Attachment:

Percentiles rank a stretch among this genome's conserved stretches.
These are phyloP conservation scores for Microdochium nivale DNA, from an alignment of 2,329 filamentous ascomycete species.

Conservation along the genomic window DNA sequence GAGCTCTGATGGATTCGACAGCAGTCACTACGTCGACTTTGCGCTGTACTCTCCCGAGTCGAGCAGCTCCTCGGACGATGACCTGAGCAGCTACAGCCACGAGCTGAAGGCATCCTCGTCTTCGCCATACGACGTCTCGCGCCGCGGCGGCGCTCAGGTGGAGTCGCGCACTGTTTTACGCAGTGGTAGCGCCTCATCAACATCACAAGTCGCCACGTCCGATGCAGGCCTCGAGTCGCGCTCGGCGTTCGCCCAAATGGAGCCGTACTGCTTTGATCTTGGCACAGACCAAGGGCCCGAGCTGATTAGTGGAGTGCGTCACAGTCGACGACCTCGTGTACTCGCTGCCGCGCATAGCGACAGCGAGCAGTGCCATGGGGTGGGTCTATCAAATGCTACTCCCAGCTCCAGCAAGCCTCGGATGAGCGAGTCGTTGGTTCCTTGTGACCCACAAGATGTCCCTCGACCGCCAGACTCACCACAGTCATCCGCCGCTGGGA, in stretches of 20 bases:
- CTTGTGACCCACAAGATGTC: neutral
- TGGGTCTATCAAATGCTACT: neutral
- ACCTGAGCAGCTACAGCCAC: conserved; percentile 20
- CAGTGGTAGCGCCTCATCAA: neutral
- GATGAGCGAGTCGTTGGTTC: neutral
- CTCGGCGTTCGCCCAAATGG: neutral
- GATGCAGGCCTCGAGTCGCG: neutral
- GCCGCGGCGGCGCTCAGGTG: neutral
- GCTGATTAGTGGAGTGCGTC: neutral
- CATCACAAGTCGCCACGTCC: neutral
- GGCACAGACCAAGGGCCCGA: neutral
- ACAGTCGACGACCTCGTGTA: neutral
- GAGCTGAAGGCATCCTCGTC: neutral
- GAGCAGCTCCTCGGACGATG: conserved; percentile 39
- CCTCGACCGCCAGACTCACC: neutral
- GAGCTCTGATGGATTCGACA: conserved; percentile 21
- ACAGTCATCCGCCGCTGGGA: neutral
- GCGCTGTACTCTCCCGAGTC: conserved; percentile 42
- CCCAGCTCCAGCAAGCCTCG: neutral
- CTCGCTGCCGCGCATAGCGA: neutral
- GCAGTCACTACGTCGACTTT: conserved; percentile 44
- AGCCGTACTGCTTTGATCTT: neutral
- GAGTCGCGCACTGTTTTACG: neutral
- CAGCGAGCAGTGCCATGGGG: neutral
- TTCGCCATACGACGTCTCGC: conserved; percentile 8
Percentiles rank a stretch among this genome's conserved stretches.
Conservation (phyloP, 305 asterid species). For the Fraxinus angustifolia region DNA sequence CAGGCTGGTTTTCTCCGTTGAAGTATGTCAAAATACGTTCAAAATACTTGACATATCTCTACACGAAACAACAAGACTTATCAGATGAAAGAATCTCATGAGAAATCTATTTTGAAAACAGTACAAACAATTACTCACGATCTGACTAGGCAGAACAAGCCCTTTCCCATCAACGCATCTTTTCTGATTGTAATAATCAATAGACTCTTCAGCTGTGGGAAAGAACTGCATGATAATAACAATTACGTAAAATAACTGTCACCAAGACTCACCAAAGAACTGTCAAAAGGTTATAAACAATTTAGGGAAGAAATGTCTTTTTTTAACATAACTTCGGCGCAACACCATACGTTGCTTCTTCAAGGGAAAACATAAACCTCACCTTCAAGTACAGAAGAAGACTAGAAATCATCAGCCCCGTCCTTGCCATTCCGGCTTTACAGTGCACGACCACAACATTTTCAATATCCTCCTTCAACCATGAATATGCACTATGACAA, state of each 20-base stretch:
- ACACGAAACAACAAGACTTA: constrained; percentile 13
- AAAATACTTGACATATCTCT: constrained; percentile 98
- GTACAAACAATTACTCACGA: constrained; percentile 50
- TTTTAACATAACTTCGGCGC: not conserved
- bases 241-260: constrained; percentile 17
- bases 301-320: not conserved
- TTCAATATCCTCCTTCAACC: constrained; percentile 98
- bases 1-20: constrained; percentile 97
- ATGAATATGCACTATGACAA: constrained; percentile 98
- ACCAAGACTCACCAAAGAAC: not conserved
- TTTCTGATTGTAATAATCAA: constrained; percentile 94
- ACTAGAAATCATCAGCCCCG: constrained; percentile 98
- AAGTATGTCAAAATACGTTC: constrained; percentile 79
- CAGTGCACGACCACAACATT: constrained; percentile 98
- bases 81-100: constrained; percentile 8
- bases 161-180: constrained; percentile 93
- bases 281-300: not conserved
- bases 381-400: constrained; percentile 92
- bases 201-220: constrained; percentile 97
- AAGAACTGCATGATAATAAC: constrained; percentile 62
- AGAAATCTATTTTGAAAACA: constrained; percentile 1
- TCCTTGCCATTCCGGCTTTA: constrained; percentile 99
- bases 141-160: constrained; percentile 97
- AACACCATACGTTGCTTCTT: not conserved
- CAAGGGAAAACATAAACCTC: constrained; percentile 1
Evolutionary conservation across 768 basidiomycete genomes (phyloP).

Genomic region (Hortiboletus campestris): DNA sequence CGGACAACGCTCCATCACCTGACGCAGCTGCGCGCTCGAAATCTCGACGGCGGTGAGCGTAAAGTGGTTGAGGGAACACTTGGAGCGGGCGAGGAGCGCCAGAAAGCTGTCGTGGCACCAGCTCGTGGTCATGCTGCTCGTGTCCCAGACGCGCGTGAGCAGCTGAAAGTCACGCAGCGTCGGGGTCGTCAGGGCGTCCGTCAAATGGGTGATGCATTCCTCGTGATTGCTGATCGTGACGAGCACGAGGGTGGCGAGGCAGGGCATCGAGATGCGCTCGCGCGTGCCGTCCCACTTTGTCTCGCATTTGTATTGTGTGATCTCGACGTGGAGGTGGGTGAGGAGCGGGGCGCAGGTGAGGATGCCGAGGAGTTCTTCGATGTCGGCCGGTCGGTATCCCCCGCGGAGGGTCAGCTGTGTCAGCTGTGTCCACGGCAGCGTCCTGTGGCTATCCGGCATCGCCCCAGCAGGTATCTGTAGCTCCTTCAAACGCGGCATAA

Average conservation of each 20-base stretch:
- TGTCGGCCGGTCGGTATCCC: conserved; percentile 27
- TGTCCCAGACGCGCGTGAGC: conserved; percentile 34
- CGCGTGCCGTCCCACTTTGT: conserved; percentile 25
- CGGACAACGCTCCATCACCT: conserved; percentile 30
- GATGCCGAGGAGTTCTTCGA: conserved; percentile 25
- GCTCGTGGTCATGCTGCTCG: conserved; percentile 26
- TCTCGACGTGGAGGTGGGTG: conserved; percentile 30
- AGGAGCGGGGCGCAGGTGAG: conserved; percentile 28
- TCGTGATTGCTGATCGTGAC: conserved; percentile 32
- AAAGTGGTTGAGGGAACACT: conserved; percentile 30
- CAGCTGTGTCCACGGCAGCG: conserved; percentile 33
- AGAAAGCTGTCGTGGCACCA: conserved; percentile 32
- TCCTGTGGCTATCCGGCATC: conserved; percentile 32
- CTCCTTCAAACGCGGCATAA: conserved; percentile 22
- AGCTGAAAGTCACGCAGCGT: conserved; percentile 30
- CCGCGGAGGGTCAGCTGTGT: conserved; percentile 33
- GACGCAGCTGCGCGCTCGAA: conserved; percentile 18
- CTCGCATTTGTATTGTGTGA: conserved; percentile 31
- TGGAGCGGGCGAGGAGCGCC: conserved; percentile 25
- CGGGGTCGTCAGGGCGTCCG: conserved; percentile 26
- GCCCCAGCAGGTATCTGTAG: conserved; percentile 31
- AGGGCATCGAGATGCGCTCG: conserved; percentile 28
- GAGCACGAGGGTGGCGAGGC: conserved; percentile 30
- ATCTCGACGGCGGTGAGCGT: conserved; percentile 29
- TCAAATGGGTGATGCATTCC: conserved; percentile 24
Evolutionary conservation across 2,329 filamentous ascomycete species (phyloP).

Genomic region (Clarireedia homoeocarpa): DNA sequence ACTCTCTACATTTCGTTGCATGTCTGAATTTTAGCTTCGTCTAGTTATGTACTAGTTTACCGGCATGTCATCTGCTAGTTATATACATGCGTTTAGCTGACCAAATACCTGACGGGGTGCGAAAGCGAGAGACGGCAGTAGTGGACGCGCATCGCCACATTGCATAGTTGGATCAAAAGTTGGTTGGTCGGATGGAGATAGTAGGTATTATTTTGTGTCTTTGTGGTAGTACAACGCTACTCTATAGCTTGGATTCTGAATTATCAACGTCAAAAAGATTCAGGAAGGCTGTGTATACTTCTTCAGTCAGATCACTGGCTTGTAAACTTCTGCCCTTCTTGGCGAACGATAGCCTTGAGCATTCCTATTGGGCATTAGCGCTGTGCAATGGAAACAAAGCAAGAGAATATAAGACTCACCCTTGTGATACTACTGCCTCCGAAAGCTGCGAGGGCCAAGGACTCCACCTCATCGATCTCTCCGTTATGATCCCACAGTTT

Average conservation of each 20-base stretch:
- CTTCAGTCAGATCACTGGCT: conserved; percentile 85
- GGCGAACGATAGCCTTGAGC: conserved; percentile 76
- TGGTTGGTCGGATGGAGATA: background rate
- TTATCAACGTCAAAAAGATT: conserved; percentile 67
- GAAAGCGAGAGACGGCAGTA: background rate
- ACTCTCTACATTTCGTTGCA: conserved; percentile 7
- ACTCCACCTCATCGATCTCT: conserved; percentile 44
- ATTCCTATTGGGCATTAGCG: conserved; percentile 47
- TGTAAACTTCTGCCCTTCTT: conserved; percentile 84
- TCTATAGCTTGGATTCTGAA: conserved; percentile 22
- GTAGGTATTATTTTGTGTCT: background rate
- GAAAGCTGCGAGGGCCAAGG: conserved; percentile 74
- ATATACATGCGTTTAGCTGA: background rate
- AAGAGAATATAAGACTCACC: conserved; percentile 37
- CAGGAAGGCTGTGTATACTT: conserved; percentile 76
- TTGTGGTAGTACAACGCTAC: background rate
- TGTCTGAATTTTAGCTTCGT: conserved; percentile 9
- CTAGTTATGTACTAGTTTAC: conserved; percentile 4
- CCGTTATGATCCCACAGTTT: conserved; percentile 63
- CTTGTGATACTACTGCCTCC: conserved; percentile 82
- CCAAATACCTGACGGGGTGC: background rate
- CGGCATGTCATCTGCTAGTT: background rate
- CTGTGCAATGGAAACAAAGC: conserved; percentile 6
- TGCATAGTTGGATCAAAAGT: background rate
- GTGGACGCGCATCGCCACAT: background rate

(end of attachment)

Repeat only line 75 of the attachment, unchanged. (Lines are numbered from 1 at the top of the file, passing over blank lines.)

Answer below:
- GACGCAGCTGCGCGCTCGAA: conserved; percentile 18